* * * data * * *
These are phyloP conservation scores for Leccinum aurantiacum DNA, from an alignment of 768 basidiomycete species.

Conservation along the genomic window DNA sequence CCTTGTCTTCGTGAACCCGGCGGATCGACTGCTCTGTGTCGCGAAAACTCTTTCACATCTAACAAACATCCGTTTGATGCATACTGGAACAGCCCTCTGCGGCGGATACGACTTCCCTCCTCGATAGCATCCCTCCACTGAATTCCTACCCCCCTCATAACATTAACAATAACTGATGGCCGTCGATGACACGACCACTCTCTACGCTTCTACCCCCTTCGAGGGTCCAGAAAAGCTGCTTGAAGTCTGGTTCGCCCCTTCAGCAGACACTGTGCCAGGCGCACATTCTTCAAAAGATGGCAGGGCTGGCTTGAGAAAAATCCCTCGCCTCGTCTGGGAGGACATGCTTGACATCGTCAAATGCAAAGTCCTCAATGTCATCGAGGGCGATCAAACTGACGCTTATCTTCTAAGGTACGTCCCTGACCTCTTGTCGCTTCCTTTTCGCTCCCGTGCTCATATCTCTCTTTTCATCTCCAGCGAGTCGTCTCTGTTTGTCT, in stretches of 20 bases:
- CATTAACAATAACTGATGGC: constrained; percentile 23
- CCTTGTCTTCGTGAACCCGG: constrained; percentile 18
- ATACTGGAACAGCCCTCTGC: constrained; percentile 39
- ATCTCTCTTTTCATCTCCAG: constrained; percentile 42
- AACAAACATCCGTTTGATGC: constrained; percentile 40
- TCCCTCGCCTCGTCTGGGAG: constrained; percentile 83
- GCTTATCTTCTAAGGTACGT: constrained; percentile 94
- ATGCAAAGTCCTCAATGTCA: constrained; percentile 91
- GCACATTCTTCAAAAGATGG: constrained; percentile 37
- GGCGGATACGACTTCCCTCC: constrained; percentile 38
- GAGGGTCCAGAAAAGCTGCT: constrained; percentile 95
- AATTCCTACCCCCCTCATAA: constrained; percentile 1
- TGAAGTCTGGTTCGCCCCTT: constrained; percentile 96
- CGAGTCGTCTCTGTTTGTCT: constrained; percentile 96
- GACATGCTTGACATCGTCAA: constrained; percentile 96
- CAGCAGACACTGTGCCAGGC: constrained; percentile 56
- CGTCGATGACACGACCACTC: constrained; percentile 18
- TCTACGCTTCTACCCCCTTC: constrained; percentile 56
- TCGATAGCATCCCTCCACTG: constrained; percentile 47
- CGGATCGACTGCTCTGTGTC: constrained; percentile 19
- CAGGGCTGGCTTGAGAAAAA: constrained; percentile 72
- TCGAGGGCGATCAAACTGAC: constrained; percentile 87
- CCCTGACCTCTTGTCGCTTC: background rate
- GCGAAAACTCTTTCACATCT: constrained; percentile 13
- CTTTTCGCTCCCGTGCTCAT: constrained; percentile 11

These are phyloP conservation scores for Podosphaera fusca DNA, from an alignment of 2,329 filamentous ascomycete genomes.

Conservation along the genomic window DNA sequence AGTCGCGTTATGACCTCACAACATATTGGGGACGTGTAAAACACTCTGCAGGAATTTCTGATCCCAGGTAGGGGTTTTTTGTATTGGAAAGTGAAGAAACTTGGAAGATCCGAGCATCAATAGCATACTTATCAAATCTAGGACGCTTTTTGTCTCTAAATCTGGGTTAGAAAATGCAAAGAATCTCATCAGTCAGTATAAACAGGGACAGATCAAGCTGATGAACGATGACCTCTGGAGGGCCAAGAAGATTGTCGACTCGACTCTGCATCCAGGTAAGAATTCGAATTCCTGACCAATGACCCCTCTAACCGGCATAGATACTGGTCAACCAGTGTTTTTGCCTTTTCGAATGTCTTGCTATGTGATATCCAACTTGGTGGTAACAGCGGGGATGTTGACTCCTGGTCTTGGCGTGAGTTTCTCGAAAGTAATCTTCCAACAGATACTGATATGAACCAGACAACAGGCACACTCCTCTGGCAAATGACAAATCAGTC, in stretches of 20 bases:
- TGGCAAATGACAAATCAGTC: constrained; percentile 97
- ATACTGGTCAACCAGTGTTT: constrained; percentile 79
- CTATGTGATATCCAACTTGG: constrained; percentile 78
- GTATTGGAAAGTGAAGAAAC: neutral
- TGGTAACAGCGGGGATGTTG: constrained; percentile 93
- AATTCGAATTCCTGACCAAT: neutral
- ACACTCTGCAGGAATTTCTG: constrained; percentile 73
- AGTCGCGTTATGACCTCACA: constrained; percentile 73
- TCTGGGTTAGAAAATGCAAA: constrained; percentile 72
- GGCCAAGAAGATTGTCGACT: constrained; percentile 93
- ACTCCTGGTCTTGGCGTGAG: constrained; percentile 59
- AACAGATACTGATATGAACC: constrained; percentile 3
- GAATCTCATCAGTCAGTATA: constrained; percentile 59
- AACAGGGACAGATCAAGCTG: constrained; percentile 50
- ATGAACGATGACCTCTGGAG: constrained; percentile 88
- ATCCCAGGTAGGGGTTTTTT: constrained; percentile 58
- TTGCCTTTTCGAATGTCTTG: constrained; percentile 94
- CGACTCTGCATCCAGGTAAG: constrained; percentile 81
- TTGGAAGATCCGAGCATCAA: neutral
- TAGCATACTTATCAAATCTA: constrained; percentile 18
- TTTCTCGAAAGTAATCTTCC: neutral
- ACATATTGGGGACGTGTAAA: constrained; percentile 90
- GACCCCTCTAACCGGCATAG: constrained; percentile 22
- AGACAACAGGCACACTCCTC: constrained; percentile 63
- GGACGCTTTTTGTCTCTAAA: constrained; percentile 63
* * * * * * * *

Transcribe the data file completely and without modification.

These are phyloP conservation scores for Leccinum aurantiacum DNA, from an alignment of 768 basidiomycete species.

Conservation along the genomic window DNA sequence CCTTGTCTTCGTGAACCCGGCGGATCGACTGCTCTGTGTCGCGAAAACTCTTTCACATCTAACAAACATCCGTTTGATGCATACTGGAACAGCCCTCTGCGGCGGATACGACTTCCCTCCTCGATAGCATCCCTCCACTGAATTCCTACCCCCCTCATAACATTAACAATAACTGATGGCCGTCGATGACACGACCACTCTCTACGCTTCTACCCCCTTCGAGGGTCCAGAAAAGCTGCTTGAAGTCTGGTTCGCCCCTTCAGCAGACACTGTGCCAGGCGCACATTCTTCAAAAGATGGCAGGGCTGGCTTGAGAAAAATCCCTCGCCTCGTCTGGGAGGACATGCTTGACATCGTCAAATGCAAAGTCCTCAATGTCATCGAGGGCGATCAAACTGACGCTTATCTTCTAAGGTACGTCCCTGACCTCTTGTCGCTTCCTTTTCGCTCCCGTGCTCATATCTCTCTTTTCATCTCCAGCGAGTCGTCTCTGTTTGTCT, in stretches of 20 bases:
- CATTAACAATAACTGATGGC: constrained; percentile 23
- CCTTGTCTTCGTGAACCCGG: constrained; percentile 18
- ATACTGGAACAGCCCTCTGC: constrained; percentile 39
- ATCTCTCTTTTCATCTCCAG: constrained; percentile 42
- AACAAACATCCGTTTGATGC: constrained; percentile 40
- TCCCTCGCCTCGTCTGGGAG: constrained; percentile 83
- GCTTATCTTCTAAGGTACGT: constrained; percentile 94
- ATGCAAAGTCCTCAATGTCA: constrained; percentile 91
- GCACATTCTTCAAAAGATGG: constrained; percentile 37
- GGCGGATACGACTTCCCTCC: constrained; percentile 38
- GAGGGTCCAGAAAAGCTGCT: constrained; percentile 95
- AATTCCTACCCCCCTCATAA: constrained; percentile 1
- TGAAGTCTGGTTCGCCCCTT: constrained; percentile 96
- CGAGTCGTCTCTGTTTGTCT: constrained; percentile 96
- GACATGCTTGACATCGTCAA: constrained; percentile 96
- CAGCAGACACTGTGCCAGGC: constrained; percentile 56
- CGTCGATGACACGACCACTC: constrained; percentile 18
- TCTACGCTTCTACCCCCTTC: constrained; percentile 56
- TCGATAGCATCCCTCCACTG: constrained; percentile 47
- CGGATCGACTGCTCTGTGTC: constrained; percentile 19
- CAGGGCTGGCTTGAGAAAAA: constrained; percentile 72
- TCGAGGGCGATCAAACTGAC: constrained; percentile 87
- CCCTGACCTCTTGTCGCTTC: background rate
- GCGAAAACTCTTTCACATCT: constrained; percentile 13
- CTTTTCGCTCCCGTGCTCAT: constrained; percentile 11

These are phyloP conservation scores for Podosphaera fusca DNA, from an alignment of 2,329 filamentous ascomycete genomes.

Conservation along the genomic window DNA sequence AGTCGCGTTATGACCTCACAACATATTGGGGACGTGTAAAACACTCTGCAGGAATTTCTGATCCCAGGTAGGGGTTTTTTGTATTGGAAAGTGAAGAAACTTGGAAGATCCGAGCATCAATAGCATACTTATCAAATCTAGGACGCTTTTTGTCTCTAAATCTGGGTTAGAAAATGCAAAGAATCTCATCAGTCAGTATAAACAGGGACAGATCAAGCTGATGAACGATGACCTCTGGAGGGCCAAGAAGATTGTCGACTCGACTCTGCATCCAGGTAAGAATTCGAATTCCTGACCAATGACCCCTCTAACCGGCATAGATACTGGTCAACCAGTGTTTTTGCCTTTTCGAATGTCTTGCTATGTGATATCCAACTTGGTGGTAACAGCGGGGATGTTGACTCCTGGTCTTGGCGTGAGTTTCTCGAAAGTAATCTTCCAACAGATACTGATATGAACCAGACAACAGGCACACTCCTCTGGCAAATGACAAATCAGTC, in stretches of 20 bases:
- TGGCAAATGACAAATCAGTC: constrained; percentile 97
- ATACTGGTCAACCAGTGTTT: constrained; percentile 79
- CTATGTGATATCCAACTTGG: constrained; percentile 78
- GTATTGGAAAGTGAAGAAAC: neutral
- TGGTAACAGCGGGGATGTTG: constrained; percentile 93
- AATTCGAATTCCTGACCAAT: neutral
- ACACTCTGCAGGAATTTCTG: constrained; percentile 73
- AGTCGCGTTATGACCTCACA: constrained; percentile 73
- TCTGGGTTAGAAAATGCAAA: constrained; percentile 72
- GGCCAAGAAGATTGTCGACT: constrained; percentile 93
- ACTCCTGGTCTTGGCGTGAG: constrained; percentile 59
- AACAGATACTGATATGAACC: constrained; percentile 3
- GAATCTCATCAGTCAGTATA: constrained; percentile 59
- AACAGGGACAGATCAAGCTG: constrained; percentile 50
- ATGAACGATGACCTCTGGAG: constrained; percentile 88
- ATCCCAGGTAGGGGTTTTTT: constrained; percentile 58
- TTGCCTTTTCGAATGTCTTG: constrained; percentile 94
- CGACTCTGCATCCAGGTAAG: constrained; percentile 81
- TTGGAAGATCCGAGCATCAA: neutral
- TAGCATACTTATCAAATCTA: constrained; percentile 18
- TTTCTCGAAAGTAATCTTCC: neutral
- ACATATTGGGGACGTGTAAA: constrained; percentile 90
- GACCCCTCTAACCGGCATAG: constrained; percentile 22
- AGACAACAGGCACACTCCTC: constrained; percentile 63
- GGACGCTTTTTGTCTCTAAA: constrained; percentile 63